Wednesday, March 6, 2013
This Spring is the season of the old rocker. I'm telling you. Weren't you asking? Oh. Anyway here's the deal. Youth culture is dead. Trust fund hipsters with beards listening ironically to metal and hardcore, drinking PBR and getting lip tattoos...that was the last of youth culture, it's over. Bye Bye. Those kids may seem rebellious but deep down they all want to be CEO of Starbucks or at least Team Leader at Whole Foods. Off the grid, my ass.
No, no, fearless reader, the only true punks are the original punks, and butter my cheeks if those guys aren't all pushing 50 or 60 or 70 at this point. Is Iggy Pop more punk than the guy from Fucked Up? Yes he is. Who is more like Bruce Springsteen, Brian Fallon or the actual Bruce Springsteen? We could jaw that one up all day and night.The fact is, this culture of ours, (punk/indie/underground/alterna-whatever blanket general term ya gots) will likely not ever die. But it will likely be incredibly boring forever and ever, amen.
There has not, for instance, been anyone who qualifies as a "new Paul Westerberg". Westerberg, the singer/songwriter behind life changing 80s indie/punk/powerpoppers the Replacements (the 'Mats, to true fans), is a true American original. Not original in the sense that he didn't copy Alex Chilton and Johnny Thunders to death (literally), but in the sense that the distillation that came out of him had not been done before and is unmistakably him, and his. Broken hearted, anthemic guitar pop/rootsy rock'n'roll with poetic-ish lyrics and a good dose of midwestern self loathing, it was, and although Springsteen and Dylan and others have gone down that road, nobody can say that the Replacements didn't at least have the courtesy to pave it on their ramshackle trip down, opening the door for lots of other people like the Goo Goo Dolls, Ryan Adams, Lucero, Wilco, Son Volt, etc who all became rich and famous doing a less heartfelt and slicker version of the 'Mats schtick.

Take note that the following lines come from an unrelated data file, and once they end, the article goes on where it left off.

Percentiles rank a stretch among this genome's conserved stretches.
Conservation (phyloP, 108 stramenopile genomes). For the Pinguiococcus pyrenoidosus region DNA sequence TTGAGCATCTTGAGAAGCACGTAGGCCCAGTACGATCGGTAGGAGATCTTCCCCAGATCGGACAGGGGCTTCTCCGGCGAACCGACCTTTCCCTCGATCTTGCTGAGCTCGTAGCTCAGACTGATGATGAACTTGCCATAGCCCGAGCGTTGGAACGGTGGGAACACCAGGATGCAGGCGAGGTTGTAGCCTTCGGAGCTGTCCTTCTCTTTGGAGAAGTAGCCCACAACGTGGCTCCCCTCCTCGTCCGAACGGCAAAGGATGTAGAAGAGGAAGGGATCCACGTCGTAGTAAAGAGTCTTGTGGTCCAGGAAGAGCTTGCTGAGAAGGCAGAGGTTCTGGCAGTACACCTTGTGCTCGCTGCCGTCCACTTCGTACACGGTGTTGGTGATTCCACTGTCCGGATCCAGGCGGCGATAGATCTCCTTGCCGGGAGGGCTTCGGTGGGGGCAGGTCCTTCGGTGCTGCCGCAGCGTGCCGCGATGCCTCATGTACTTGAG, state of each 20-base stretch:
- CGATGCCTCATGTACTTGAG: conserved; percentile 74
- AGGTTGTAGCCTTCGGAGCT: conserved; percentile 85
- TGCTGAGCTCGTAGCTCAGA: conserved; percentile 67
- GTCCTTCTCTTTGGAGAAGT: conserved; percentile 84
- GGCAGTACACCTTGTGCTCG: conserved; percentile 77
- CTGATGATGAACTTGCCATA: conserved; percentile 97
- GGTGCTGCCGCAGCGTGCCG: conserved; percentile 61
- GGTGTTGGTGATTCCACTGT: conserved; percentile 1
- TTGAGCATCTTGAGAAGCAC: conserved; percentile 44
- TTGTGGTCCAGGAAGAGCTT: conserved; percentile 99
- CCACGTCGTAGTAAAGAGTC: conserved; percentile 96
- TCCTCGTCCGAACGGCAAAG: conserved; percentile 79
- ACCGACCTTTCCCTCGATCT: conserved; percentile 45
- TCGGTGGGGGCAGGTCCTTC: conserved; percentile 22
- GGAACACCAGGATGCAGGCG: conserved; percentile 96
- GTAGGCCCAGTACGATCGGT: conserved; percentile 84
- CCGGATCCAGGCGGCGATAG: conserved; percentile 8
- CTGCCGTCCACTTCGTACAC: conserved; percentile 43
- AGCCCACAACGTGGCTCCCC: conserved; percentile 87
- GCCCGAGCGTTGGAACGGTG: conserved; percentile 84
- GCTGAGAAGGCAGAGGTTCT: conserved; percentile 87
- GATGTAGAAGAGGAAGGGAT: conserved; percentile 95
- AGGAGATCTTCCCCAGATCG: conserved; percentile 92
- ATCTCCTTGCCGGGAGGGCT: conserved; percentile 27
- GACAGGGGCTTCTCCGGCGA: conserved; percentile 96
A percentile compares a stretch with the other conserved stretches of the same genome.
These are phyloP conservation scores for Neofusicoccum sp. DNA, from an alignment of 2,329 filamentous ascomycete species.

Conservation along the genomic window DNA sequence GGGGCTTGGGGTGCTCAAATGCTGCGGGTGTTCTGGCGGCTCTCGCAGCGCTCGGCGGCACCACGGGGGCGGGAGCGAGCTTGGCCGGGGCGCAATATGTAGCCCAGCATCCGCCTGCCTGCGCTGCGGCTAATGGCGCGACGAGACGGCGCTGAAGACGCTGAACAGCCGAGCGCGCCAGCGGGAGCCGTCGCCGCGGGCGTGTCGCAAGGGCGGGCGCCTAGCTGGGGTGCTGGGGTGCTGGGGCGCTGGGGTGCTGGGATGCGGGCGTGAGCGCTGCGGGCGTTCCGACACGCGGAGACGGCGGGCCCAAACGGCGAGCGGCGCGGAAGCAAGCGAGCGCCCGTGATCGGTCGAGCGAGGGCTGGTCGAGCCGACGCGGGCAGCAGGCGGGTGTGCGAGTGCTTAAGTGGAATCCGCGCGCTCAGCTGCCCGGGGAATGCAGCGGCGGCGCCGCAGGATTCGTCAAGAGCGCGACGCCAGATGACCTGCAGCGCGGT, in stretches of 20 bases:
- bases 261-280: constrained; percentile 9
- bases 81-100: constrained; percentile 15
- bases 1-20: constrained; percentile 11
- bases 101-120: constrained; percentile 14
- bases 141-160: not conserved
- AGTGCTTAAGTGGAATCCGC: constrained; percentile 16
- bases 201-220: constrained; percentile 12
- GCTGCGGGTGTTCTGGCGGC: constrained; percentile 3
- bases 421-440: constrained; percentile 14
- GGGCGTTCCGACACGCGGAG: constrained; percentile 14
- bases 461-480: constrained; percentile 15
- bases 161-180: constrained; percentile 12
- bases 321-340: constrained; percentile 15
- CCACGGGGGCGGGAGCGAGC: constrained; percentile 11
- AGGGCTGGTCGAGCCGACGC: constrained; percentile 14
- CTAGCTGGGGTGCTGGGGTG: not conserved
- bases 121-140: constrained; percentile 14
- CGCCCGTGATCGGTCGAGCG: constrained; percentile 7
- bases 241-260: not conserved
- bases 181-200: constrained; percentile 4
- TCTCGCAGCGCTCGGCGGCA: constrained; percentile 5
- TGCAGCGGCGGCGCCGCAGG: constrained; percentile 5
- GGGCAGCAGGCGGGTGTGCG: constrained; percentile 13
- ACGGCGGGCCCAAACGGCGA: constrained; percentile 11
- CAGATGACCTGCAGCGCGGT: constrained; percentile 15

^Tommy and Paul Then^
My point here is, there have been no viable successors to Paul Westerberg's throne. There have been no "new Iggy Pops". There have been no British pop/rock bands with the brains and brawn of the mighty Suede. No new David Bowies. And why do we need that? If the kids don't want to produce anything interesting, if youth culture is now safe, watered down, corporate in nature and actually MORE boring than the "boring old farts", why do we need it? Especially not when ALL of the aforementioned artists have NEW work out, or coming soon, that is among their best work in decades.
Just downloaded the new Replacements disc, their first in over 20 years. It was done as an attempt to raise funds for former 'Mats guitarist Slim Dunlap, who has had a very nasty stroke. It's been very successful as a fundraiser, and listening to it now, I can say it's very successful as rock and roll music, as well.
Kicking off with a cover of Slim Dunlaps' solo tune "Busted Up", the Replacements (who now consist of the two main 'Mats, Paul Westerberg and Tommy Stinson, plus a couple of Minneapolis session guys on drums and 2nd guitar)immediately show much improved chops and a less raggedy/sloppy rhythm than the 'Mats of old, while somehow NOT losing that spontaneous, unrehearsed vibe they always had. It sounds like an older wiser Westerberg and Stinson,yes. Two guys who have learned to play their guitars and sing better over the years. But it doesn't lack one bit in the attitude department. They can still, as Paul put it recently "rock like murder". The song itself is a fun jump blues/rockabilly type roots number, catchy as all get out.